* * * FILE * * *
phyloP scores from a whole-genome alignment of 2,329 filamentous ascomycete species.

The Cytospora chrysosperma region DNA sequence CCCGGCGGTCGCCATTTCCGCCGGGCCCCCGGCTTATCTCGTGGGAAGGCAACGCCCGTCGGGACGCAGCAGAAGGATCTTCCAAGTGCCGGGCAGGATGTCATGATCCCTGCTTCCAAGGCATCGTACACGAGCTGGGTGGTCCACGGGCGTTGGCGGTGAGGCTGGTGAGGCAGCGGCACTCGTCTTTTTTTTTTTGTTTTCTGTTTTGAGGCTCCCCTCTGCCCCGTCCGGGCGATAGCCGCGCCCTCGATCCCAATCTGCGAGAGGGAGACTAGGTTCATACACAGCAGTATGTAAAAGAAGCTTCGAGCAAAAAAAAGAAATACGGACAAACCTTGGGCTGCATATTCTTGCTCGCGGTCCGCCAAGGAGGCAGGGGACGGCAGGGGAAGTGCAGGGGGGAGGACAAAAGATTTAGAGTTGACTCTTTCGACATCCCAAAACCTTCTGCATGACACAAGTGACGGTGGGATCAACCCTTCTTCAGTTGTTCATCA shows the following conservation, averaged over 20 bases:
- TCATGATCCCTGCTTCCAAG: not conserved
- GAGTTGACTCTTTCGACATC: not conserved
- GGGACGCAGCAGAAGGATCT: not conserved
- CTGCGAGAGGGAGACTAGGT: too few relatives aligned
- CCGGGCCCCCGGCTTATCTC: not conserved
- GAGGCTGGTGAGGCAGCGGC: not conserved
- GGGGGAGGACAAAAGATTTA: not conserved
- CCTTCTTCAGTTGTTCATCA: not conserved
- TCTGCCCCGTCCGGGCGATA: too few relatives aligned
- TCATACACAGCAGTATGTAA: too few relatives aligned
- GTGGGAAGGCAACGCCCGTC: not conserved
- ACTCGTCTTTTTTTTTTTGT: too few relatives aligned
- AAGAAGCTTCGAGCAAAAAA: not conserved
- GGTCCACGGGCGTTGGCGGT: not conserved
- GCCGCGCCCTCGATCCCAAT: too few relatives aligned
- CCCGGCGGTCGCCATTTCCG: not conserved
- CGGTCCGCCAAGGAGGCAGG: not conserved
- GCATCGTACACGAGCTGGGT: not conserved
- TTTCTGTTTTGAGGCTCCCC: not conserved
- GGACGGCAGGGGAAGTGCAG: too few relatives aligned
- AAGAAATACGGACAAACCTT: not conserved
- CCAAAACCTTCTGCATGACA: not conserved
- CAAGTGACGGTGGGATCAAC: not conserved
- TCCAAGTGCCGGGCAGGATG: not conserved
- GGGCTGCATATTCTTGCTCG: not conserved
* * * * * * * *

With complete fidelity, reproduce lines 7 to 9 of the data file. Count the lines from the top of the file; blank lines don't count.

- CCGGGCCCCCGGCTTATCTC: not conserved
- GAGGCTGGTGAGGCAGCGGC: not conserved
- GGGGGAGGACAAAAGATTTA: not conserved